There has been a lot of talk about President Obama’s “red line” comment concerning the Syrian government using chemical weapons against its civilians. CBS is now reporting it likely that that President Obama will bomb Syria sometime in the coming weeks, conditional on a coalition mandate. US military sources are publicly confirming there is little doubt a poison gas attack occurred in the Damascus suburbs. That attack, just days ago, left hundreds dead.
What started as a Syrian uprising in 2011 evolved into a full-fledged civil war. And, as the world has watched now for over two years, a lightly armed rebel force has been going against the full military might of the Assad regime. To date there have been over 100,000 civilian deaths and the frightening wholesale destruction of cities. A recent UN report says that over two million Syrians have fled that country, with at least half of them being children.
The international community has struggled to arrive at a unified response to the conflict in Syria. But these new additional reports of chemical weapons could, if confirmed, cement the international resolve to act. Last year President Barack Obama said that the use of chemical weapons was a “red line” that, if crossed, the US would not ignore.
If the president were to order an attack, it would likely be a cruise missile attack from US warships, keeping US troops and airmen out of harm’s way. Such an attack would be a calculated warning designed to convince Assad that he cannot get away with using chemical weapons. In other words, the world is watching and will not allow it to happen.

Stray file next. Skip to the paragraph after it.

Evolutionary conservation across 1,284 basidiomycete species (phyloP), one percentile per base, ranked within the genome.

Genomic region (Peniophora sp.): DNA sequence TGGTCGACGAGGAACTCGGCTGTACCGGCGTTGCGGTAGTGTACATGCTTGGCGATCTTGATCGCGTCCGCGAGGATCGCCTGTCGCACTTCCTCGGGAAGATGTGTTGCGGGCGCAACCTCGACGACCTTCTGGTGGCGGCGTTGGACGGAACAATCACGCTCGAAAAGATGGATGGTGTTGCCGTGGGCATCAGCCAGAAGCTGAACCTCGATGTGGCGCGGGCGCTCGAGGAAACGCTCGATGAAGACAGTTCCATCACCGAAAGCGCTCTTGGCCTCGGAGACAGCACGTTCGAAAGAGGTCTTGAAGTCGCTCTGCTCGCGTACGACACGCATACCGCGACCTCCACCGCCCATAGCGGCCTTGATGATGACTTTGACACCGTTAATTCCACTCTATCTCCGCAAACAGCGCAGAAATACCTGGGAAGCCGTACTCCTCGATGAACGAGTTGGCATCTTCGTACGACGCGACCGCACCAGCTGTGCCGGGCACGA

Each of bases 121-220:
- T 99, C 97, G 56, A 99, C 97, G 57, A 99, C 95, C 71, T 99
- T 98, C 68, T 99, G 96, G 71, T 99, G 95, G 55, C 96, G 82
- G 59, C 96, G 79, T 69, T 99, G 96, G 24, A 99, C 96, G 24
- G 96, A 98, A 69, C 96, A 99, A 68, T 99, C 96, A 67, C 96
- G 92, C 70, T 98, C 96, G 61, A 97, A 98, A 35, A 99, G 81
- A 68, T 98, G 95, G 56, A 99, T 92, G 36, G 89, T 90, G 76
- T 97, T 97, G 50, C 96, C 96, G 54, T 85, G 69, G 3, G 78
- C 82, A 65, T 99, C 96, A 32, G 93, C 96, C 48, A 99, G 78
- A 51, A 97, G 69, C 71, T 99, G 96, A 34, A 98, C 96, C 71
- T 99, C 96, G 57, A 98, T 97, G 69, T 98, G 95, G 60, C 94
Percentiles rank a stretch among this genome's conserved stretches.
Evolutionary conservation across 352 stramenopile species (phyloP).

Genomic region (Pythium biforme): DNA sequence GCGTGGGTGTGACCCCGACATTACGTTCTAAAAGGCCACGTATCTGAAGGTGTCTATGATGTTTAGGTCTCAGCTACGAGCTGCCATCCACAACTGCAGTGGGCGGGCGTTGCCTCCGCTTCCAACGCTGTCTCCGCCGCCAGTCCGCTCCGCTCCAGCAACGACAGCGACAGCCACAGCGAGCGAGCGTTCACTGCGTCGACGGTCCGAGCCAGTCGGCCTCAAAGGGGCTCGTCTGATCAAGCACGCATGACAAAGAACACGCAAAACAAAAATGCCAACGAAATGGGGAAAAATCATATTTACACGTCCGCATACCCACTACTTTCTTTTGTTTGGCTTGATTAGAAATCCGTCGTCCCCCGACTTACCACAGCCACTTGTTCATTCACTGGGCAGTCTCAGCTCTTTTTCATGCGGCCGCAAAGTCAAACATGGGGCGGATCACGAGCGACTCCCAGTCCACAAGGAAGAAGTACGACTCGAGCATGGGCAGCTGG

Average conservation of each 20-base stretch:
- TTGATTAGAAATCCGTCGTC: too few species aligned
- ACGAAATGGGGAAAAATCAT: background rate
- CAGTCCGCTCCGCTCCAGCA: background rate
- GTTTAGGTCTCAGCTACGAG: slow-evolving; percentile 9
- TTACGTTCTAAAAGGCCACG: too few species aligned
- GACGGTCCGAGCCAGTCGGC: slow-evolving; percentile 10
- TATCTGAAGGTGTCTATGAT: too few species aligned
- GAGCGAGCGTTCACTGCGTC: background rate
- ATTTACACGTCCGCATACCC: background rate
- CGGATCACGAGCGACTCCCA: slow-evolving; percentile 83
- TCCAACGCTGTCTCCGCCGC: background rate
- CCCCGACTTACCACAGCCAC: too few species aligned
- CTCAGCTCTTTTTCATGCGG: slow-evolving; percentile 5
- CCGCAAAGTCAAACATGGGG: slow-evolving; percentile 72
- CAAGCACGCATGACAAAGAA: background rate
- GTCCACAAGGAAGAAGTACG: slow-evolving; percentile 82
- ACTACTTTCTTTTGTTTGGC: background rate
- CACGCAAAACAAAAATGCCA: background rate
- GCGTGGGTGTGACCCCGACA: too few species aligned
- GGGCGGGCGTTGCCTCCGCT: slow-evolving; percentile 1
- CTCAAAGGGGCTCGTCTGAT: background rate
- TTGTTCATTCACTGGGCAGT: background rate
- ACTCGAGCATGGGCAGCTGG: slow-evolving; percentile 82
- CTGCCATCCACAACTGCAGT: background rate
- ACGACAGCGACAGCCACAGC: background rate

Here we are now, the last week of August 2013. President Obama met in the White House yesterday with his top civilian and military to discuss options. American warships are in the Mediterranean and additional ships are on the way. The New York Times reported that Obama’s national-security aides are studying the 1999 air war in Kosovo as a possible blueprint for US action in Syria.
In the Kosovo conflict, ethnic Albanians in Kosovo, an autonomous province of Serbia, were being massacred by Serbian president Slobodan Milosevic. President Bill Clinton, after much reluctance, decided to intervene, but couldn’t get authorization from the U.N. Security Council, where Russia—Serbia’s main ally—was certain to veto any resolution on the use of force. So Clinton turned to NATO to deal with a crisis in the middle of Europe.
The Syrian parallel is obvious. In this case too, an American president, after much reluctance, seems to be considering the use of force but can’t get authorization from the U.N. because Russia and China are certain to veto. There is growing pressure to act, bolstered by evidence gathered by independent physicians’ groups and U.S. intelligence that Assad’s forces have used chemical weapons.
Can Obama count on a multinational alliance? That is uncertain. NATO may be the answer—just as it was in Kosovo. Turkey might be a leading voice for intervention. Turkey is dealing with refugee pressure and its leaders are justifiably concerned by the growing death toll and instability in Syria just across their southern border.
If CBS is right and he Pentagon is making the initial preparations for a cruise missile attack on Syrian government forces, buckle your seat belts, because things could go from where they are to a full regional (if not world) conflict in the blink of an eye.
President Obama clearly does not want to take military action without international support. Responding to CNN questioning, the president said “If the U.S. goes in and attacks another country, without a U.N. mandate and without clear evidence that can be presented, then there are questions in terms of whether international law supports it. Do we have the coalition to make it work?”
I think we are at a point where we are about to find out what the US is going to do about Syria.